...community banks right to really kind of run their businesses. But I think it was like 67% or 60 high. 60% of them utilize one of the top five fintech platforms as well. So what you see right from the studies from the research from actually talking to small businesses is in order for them to run their businesses there happen to go to multiple places to get the job done. And so when P. P. P. Came around and the larger financial institutions maybe didn't meet the needs of these businesses and they were starting to falter, they really did have to rely on the regional community bank space. And so whether that was through technology or whether that was through just a ton of people putting in a massive effort to get funds out to these people, it matters, right? And so for us, this whole idea doesn't really, you know, concern us on the ending size or the scale that we can get to. It's more about this greater contribution of things for us, right? We want to make an impact. However, however, that works out, and that is, You know, it's been really fun for me and my team, and I can honestly tell you I've never been good at sitting on my hands. We were talking about this a while ago. I'm also not very good at having a lot of walls around me, and neither have my partners. And and neither are most small, medium size business owners, right. They need access to capital. They need access to good financial services. But they needed to come to them. Yes, and let's talk about the you know what are maybe one of the two top opportunities that you're seeing as you're going down this path very practically for the SMB market when it comes to just digital banking as a whole. Yeah, I think I think holistically right. I think there's this really huge opportunity that we all get right to reimagine the way community banks can serve decline or the small business. And we get to scrap all these things that don't make sense because of the ways of thinking now are different, right? We get to not only build something value, huge government. We also get to kind of help contribute to the again that larger ecosystem that, you know, ultimately get small...

...businesses and the people behind them. The best shot of being successful in realizing their true potential. You know, Trust me, I'm not crazy enough to believe that I can fix all things or we can fix all things for everyone. But we can't do something significant. And maybe that makes me a little crazy by comparison. But I think the opportunities that really need to be realized from these these s and B s are the access to consistent, reliable data right across the board. Three full. We talk about 3 60 views of the customer from the bank side. But the customers should have a 3 60 view of their entire business and their finances all the way down to the personal level, and they shouldn't have to go all over the place to get it. It shouldn't be broken. You shouldn't have a balance sitting on one system that is different from one or the other because we're talking about a screen scrape, That baby is broken, I think, utilizing the technology, utilizing the open banking system, utilizing you know, proper regulatory, you know, focus. We can create a secure but consistent and reliable environment to help these businesses actually do what they do best. And it's run their businesses while we help guide them. On the financial side, when you think about the relationship between just financial brands historically and the S and D market, what is a common belief that this industry has that you just passionately disagree with, uh, you know what I think? I think the common belief is that this is one that I think kind of bugs me right. Is that to have a meaningful And this is really, I guess, more prevalent in the community banking space, but in order to have meaningful relationships, but you have to rely on physical channels like branch or in person meetings to be successful. And I think this this kind of thinking is just completely wrong, right? For a lot of people, a lot of businesses, the reality is that we're not. They don't won't necessarily just physical relationships. They want personal relationships and for that...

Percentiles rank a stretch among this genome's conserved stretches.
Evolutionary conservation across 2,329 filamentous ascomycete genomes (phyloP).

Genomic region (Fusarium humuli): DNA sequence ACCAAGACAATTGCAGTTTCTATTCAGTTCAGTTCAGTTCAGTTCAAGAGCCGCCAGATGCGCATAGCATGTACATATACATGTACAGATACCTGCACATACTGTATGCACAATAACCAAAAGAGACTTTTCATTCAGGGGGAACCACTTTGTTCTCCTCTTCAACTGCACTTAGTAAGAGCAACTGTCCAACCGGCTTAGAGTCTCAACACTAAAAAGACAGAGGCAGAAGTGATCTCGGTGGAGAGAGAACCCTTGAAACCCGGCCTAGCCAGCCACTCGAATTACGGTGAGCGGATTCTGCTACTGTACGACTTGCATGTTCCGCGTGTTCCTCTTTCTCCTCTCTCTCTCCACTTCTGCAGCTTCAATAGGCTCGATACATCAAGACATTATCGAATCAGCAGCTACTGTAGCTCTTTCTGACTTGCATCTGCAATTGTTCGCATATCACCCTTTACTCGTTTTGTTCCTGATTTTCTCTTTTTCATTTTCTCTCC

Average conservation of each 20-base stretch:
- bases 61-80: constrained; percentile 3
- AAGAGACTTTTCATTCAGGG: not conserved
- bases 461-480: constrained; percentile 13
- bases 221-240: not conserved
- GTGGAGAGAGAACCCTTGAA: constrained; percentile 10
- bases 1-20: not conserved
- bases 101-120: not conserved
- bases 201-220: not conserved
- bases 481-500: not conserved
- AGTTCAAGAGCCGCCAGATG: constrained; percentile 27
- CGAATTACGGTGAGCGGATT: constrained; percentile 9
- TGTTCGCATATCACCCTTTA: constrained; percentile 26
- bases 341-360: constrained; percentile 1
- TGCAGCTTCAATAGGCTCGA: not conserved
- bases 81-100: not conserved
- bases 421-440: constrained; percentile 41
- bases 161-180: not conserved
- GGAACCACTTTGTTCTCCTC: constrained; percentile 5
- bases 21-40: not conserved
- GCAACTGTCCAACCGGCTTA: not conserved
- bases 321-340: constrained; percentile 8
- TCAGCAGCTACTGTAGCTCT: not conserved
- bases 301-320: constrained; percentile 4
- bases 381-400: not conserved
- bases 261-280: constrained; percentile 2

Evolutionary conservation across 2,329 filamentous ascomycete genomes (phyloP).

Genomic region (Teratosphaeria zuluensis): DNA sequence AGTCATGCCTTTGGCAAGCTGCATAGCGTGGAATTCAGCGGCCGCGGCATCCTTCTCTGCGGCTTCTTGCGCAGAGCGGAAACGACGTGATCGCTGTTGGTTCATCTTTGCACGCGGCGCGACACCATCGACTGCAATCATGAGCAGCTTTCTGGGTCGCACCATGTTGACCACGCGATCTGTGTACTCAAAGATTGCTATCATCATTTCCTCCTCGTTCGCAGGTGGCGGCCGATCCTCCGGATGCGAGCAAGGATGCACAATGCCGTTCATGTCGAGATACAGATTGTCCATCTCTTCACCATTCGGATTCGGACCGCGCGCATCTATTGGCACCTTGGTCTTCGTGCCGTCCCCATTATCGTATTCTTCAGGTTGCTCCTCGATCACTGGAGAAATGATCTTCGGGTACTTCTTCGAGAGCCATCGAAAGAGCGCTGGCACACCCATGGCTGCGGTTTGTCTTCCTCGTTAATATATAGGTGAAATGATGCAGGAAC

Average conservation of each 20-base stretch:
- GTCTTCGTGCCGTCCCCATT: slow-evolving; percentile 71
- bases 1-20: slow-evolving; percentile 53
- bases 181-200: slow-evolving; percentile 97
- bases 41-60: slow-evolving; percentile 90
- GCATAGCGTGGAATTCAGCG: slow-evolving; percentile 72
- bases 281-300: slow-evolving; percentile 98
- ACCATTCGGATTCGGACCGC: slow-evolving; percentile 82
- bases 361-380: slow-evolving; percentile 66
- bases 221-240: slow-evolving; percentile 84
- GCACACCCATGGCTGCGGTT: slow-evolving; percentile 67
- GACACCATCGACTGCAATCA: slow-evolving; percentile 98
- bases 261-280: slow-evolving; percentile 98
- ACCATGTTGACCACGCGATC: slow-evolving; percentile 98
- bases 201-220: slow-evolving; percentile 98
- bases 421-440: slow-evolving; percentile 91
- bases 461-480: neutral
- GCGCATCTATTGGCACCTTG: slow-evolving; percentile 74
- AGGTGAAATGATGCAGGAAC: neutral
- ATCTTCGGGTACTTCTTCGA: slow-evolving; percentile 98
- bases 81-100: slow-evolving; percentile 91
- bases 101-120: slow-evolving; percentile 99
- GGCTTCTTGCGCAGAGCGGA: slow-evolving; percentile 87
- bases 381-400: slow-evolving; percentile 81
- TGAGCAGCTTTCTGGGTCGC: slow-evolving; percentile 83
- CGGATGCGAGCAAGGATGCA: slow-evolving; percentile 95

...matter, right the physical interaction is playing a much smaller role today than it has ever before. 2020 accelerated, but this was happening before 2020. So this isn't a behavioural trend that's going to go away with the pandemic, right? This is the reality of the world that we live in. So if you look at today's preferred experience is in retail and entertainment and even baking right there moving towards this digital first in a lot of cases and and and since beginning of 2020 digital only channels, you know, you look at and we talk about banking services, people just want to be successful in their personal lives and in their businesses. And, you know, as financial institutions, it's really is our responsibility just to be excellent providers, sound guides, you know, just good. Stewart's with the trust these customers are giving us as a community banks, we have to realize that that's going to be that we have to step outside of the businesses or day to day of the finances, and we have to make it simple and we have to look at ways that we can go to them and not the other way around, like quit making them come to us, go to them and provide them the service they need to be successful. And that's going to start, you know, with digital. Yeah, be proactive, not reactive. And I really liked your point of, you know, people obviously want a relationship, but that relationship does not have to be conducted in the physical manner. I even think about just myself and all of the relationships, the personal relationships that I have with so many people literally around the world, that would not be possible if it worked for digital and if it was just limited to the physical world. I don't think my life would be as as full as it would be otherwise, because there's just there's an abundance of of opportunities to connect and create value and learn from so many others around us, right? Exactly. And look, this doesn't mean...